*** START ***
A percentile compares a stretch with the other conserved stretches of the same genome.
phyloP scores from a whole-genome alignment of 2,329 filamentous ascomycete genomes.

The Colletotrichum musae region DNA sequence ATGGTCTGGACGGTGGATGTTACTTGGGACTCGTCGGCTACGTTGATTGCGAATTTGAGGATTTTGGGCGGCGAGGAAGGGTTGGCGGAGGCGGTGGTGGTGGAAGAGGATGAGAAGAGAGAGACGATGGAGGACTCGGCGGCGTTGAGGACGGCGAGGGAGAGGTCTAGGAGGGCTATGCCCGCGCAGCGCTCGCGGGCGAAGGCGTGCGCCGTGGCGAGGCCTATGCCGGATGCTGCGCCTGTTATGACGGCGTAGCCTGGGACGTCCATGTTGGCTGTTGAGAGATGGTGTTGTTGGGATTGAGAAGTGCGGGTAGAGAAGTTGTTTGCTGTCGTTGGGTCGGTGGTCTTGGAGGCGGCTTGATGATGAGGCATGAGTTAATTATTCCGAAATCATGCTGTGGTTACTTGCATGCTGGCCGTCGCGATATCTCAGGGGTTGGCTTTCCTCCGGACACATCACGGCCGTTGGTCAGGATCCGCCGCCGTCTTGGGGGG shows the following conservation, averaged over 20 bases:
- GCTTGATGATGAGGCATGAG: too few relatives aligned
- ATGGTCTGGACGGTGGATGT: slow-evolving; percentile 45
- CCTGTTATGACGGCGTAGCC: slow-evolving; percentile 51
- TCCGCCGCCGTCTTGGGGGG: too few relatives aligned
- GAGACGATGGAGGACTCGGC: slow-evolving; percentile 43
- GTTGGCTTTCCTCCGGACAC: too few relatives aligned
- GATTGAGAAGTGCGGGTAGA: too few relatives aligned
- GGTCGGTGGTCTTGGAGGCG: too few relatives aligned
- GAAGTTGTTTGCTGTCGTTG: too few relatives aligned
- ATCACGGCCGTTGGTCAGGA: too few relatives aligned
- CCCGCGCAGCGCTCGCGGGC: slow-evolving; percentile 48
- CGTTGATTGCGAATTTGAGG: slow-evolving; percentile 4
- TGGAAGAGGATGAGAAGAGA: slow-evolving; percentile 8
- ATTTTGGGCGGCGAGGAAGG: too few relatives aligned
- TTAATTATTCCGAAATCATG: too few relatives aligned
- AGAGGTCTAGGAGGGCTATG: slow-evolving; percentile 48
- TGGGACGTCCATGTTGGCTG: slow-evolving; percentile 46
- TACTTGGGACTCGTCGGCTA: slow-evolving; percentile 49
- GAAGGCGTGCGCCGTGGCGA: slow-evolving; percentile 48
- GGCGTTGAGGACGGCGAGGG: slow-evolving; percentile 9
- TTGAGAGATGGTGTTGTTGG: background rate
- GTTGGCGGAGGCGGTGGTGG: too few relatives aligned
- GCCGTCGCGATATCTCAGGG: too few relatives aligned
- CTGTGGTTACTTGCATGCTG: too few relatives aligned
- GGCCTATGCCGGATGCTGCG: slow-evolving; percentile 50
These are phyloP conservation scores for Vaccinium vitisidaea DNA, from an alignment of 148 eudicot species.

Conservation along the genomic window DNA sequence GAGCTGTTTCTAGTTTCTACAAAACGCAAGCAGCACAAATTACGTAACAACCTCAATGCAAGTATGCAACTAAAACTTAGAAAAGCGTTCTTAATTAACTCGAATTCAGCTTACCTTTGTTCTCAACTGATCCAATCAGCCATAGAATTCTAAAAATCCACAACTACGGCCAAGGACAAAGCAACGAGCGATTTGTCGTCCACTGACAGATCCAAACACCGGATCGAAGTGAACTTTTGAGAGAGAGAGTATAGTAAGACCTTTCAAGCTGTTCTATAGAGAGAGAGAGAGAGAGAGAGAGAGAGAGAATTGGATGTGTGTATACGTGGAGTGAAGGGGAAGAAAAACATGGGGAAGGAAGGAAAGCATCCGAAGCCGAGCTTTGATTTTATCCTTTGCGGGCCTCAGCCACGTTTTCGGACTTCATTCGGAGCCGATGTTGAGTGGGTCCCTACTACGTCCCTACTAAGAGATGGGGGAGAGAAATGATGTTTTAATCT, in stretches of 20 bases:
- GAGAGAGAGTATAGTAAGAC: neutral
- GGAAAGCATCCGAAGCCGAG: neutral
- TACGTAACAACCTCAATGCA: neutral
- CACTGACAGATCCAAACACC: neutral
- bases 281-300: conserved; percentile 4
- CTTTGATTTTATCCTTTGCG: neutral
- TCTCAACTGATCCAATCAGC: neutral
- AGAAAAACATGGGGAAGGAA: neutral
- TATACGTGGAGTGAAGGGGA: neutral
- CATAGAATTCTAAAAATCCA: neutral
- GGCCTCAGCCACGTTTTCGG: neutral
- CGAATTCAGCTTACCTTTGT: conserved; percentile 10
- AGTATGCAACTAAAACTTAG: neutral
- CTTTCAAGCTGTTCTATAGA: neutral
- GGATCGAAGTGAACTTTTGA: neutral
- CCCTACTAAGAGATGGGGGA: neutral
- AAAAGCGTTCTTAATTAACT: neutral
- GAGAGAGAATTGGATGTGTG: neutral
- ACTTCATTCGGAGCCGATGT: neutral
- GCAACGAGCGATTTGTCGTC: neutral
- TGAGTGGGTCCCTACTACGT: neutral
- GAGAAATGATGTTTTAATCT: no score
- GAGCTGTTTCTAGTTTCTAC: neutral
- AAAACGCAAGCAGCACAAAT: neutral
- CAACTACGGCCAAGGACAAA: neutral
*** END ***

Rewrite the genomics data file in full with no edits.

A percentile compares a stretch with the other conserved stretches of the same genome.
phyloP scores from a whole-genome alignment of 2,329 filamentous ascomycete genomes.

The Colletotrichum musae region DNA sequence ATGGTCTGGACGGTGGATGTTACTTGGGACTCGTCGGCTACGTTGATTGCGAATTTGAGGATTTTGGGCGGCGAGGAAGGGTTGGCGGAGGCGGTGGTGGTGGAAGAGGATGAGAAGAGAGAGACGATGGAGGACTCGGCGGCGTTGAGGACGGCGAGGGAGAGGTCTAGGAGGGCTATGCCCGCGCAGCGCTCGCGGGCGAAGGCGTGCGCCGTGGCGAGGCCTATGCCGGATGCTGCGCCTGTTATGACGGCGTAGCCTGGGACGTCCATGTTGGCTGTTGAGAGATGGTGTTGTTGGGATTGAGAAGTGCGGGTAGAGAAGTTGTTTGCTGTCGTTGGGTCGGTGGTCTTGGAGGCGGCTTGATGATGAGGCATGAGTTAATTATTCCGAAATCATGCTGTGGTTACTTGCATGCTGGCCGTCGCGATATCTCAGGGGTTGGCTTTCCTCCGGACACATCACGGCCGTTGGTCAGGATCCGCCGCCGTCTTGGGGGG shows the following conservation, averaged over 20 bases:
- GCTTGATGATGAGGCATGAG: too few relatives aligned
- ATGGTCTGGACGGTGGATGT: slow-evolving; percentile 45
- CCTGTTATGACGGCGTAGCC: slow-evolving; percentile 51
- TCCGCCGCCGTCTTGGGGGG: too few relatives aligned
- GAGACGATGGAGGACTCGGC: slow-evolving; percentile 43
- GTTGGCTTTCCTCCGGACAC: too few relatives aligned
- GATTGAGAAGTGCGGGTAGA: too few relatives aligned
- GGTCGGTGGTCTTGGAGGCG: too few relatives aligned
- GAAGTTGTTTGCTGTCGTTG: too few relatives aligned
- ATCACGGCCGTTGGTCAGGA: too few relatives aligned
- CCCGCGCAGCGCTCGCGGGC: slow-evolving; percentile 48
- CGTTGATTGCGAATTTGAGG: slow-evolving; percentile 4
- TGGAAGAGGATGAGAAGAGA: slow-evolving; percentile 8
- ATTTTGGGCGGCGAGGAAGG: too few relatives aligned
- TTAATTATTCCGAAATCATG: too few relatives aligned
- AGAGGTCTAGGAGGGCTATG: slow-evolving; percentile 48
- TGGGACGTCCATGTTGGCTG: slow-evolving; percentile 46
- TACTTGGGACTCGTCGGCTA: slow-evolving; percentile 49
- GAAGGCGTGCGCCGTGGCGA: slow-evolving; percentile 48
- GGCGTTGAGGACGGCGAGGG: slow-evolving; percentile 9
- TTGAGAGATGGTGTTGTTGG: background rate
- GTTGGCGGAGGCGGTGGTGG: too few relatives aligned
- GCCGTCGCGATATCTCAGGG: too few relatives aligned
- CTGTGGTTACTTGCATGCTG: too few relatives aligned
- GGCCTATGCCGGATGCTGCG: slow-evolving; percentile 50
These are phyloP conservation scores for Vaccinium vitisidaea DNA, from an alignment of 148 eudicot species.

Conservation along the genomic window DNA sequence GAGCTGTTTCTAGTTTCTACAAAACGCAAGCAGCACAAATTACGTAACAACCTCAATGCAAGTATGCAACTAAAACTTAGAAAAGCGTTCTTAATTAACTCGAATTCAGCTTACCTTTGTTCTCAACTGATCCAATCAGCCATAGAATTCTAAAAATCCACAACTACGGCCAAGGACAAAGCAACGAGCGATTTGTCGTCCACTGACAGATCCAAACACCGGATCGAAGTGAACTTTTGAGAGAGAGAGTATAGTAAGACCTTTCAAGCTGTTCTATAGAGAGAGAGAGAGAGAGAGAGAGAGAGAGAATTGGATGTGTGTATACGTGGAGTGAAGGGGAAGAAAAACATGGGGAAGGAAGGAAAGCATCCGAAGCCGAGCTTTGATTTTATCCTTTGCGGGCCTCAGCCACGTTTTCGGACTTCATTCGGAGCCGATGTTGAGTGGGTCCCTACTACGTCCCTACTAAGAGATGGGGGAGAGAAATGATGTTTTAATCT, in stretches of 20 bases:
- GAGAGAGAGTATAGTAAGAC: neutral
- GGAAAGCATCCGAAGCCGAG: neutral
- TACGTAACAACCTCAATGCA: neutral
- CACTGACAGATCCAAACACC: neutral
- bases 281-300: conserved; percentile 4
- CTTTGATTTTATCCTTTGCG: neutral
- TCTCAACTGATCCAATCAGC: neutral
- AGAAAAACATGGGGAAGGAA: neutral
- TATACGTGGAGTGAAGGGGA: neutral
- CATAGAATTCTAAAAATCCA: neutral
- GGCCTCAGCCACGTTTTCGG: neutral
- CGAATTCAGCTTACCTTTGT: conserved; percentile 10
- AGTATGCAACTAAAACTTAG: neutral
- CTTTCAAGCTGTTCTATAGA: neutral
- GGATCGAAGTGAACTTTTGA: neutral
- CCCTACTAAGAGATGGGGGA: neutral
- AAAAGCGTTCTTAATTAACT: neutral
- GAGAGAGAATTGGATGTGTG: neutral
- ACTTCATTCGGAGCCGATGT: neutral
- GCAACGAGCGATTTGTCGTC: neutral
- TGAGTGGGTCCCTACTACGT: neutral
- GAGAAATGATGTTTTAATCT: no score
- GAGCTGTTTCTAGTTTCTAC: neutral
- AAAACGCAAGCAGCACAAAT: neutral
- CAACTACGGCCAAGGACAAA: neutral